Wang Ling-jiang was about to speak when two women came into the room.  One was my host’s age and she was assisting the other, an aged lady dressed in faded silk, who moved painfully with a cane.  They had apparently come to wish Wang a good night but perhaps also to see with whom he was conversing.  The younger woman had Wang’s round face and cheerful eyes.  As I learned later, she was Wang’s twin sister, Jiao-jiang, and she greeted me courteously.  The other he introduced as their mother, Lady Wang Mingzhu.  Her face was narrow and her eyes cold.  She scowled, said good night to Wang but nothing to me.  Then she turned to Jiao-jiang and said curtly, ‘Take me to my bed.’”

“So, then you heard a story?”

“Yes, indeed. Wang told me a marvelous story about him and his sister, about his two fathers and two mothers.  Later, in the village, I picked up more details.”

“I’m all attention, Master.”

Hsi-wei paused, got to his feet and stretched.  “Yesterday I bought some dried fish and a friend brought some newly-picked bok choy.  Will you stay for lunch? I think I might be able to finish telling Wang’s tale by then.”

“Thank you for your hospitality, Master,” I replied, enticed less by dried fish and white vegetables than the promise of a tale to explain the ending of the Master’s poem.

Hsi-wei resumed his seat, and settled himself.

“Wang and his sister,” he began, “were not the offspring of the rich landlord Wang Honghui and his proud wife Mingzhu.  They were born to a desperately poor ferryman and his sickly wife, the Jiangs.  Ling and his sister didn’t learn this for years, not until Wang Honghui told them on his deathbed.  Here’s what happened.

“As you well know, the Yangtze has its bad moods, like any great dragon.  At times it crouches low, as during that dreadful drought; but at others it rears up and behaves in the contrary fashion.”

I nodded and quoted Hsi-wei’s poem.  “Laughs at its banks.”

Hsi-wei was pleased that I remembered the phrase.  “Wang’s story started with a flood as terrible for the people as the drought I witnessed.  Worse yet, the flood came without warning.  Not much rain had fallen on Haidong, but upstream a great deal had.  As a result, people weren’t prepared and the river rose so swiftly, during a single afternoon and night, that everyone was overwhelmed and many were lost.  The water rushed through the villages and grew so deep that even the Wang house up on the hill was threatened.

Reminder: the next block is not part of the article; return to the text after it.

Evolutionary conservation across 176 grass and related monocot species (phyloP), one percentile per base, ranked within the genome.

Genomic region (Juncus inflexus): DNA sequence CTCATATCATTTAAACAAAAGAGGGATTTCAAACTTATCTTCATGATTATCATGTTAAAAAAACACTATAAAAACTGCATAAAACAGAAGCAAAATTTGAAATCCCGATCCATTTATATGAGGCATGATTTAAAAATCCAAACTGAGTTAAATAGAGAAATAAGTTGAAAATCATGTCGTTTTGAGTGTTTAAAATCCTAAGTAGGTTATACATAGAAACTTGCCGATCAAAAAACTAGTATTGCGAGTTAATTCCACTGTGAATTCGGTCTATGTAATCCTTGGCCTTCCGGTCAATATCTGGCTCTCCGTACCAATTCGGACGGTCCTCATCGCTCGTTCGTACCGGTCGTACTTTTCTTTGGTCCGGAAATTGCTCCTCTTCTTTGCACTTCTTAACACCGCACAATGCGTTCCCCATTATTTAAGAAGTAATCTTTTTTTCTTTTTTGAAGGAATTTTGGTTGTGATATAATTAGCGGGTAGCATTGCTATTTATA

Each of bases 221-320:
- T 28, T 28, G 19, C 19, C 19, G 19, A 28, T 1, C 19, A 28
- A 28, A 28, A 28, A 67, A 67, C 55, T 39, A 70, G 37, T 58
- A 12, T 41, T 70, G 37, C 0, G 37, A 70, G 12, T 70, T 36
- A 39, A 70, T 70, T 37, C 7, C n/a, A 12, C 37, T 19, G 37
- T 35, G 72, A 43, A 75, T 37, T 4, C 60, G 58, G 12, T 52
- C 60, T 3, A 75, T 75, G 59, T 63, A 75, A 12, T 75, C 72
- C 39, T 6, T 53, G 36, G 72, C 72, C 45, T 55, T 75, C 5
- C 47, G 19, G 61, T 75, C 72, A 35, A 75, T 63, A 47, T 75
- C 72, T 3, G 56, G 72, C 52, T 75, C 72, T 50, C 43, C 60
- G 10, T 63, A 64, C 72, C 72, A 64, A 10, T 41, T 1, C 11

“As it happened, two weeks earlier Mingzhu had given birth to twins and, on the same day, so did Mrs. Jiang.  The peasants considered this wonderful coincidence must be a sign from the gods, but couldn’t say of what.

“When the water rose through the town Wang and his wife grabbed as much money as they could, and put the infants into a double cradle, a gift from Mingzhu’s wealthy uncle.  It was a fancy affair, that cradle, made of sandalwood decorated with heavy silver and inlaid jade.  Wang took the cradle and the children’s nurse and, over Mingzhu’s objections, they fled toward, rather than away from, the river.

“The Jiangs had neither money nor sandalwood cradles.  But they did have an old crate discarded by fishermen and into this they placed their swaddled babies.  Then they made their way to the place where Jiang had moored his small ferry, rushing to get to the boat before it should be swept away.  Just as they reached the boat, the Wangs arrived too.  Honghui was desperate to get hold of anything that would hold his family and float.  He offered Jiang a huge sum for his ferry.  But the craft was small.  Jiang pointed out that it couldn’t hold all five adults and the infants too.  If they all got in, the boat it was sure to be swamped.  Honghui doubled his offer.  Jiang, the poor man, was tempted.  Perhaps he and his wife could survive without the boat?  He agreed to take the money and give up his ferry but on one condition.  The Wangs must take their children aboard.  ‘There’s enough room for them and your nurse too. We’ll take our chances,’ said Jiang, ‘but you must promise that, if my wife and I die, you’ll raise our children as if they were your very own.  If you want my boat, you must swear this by the gods.’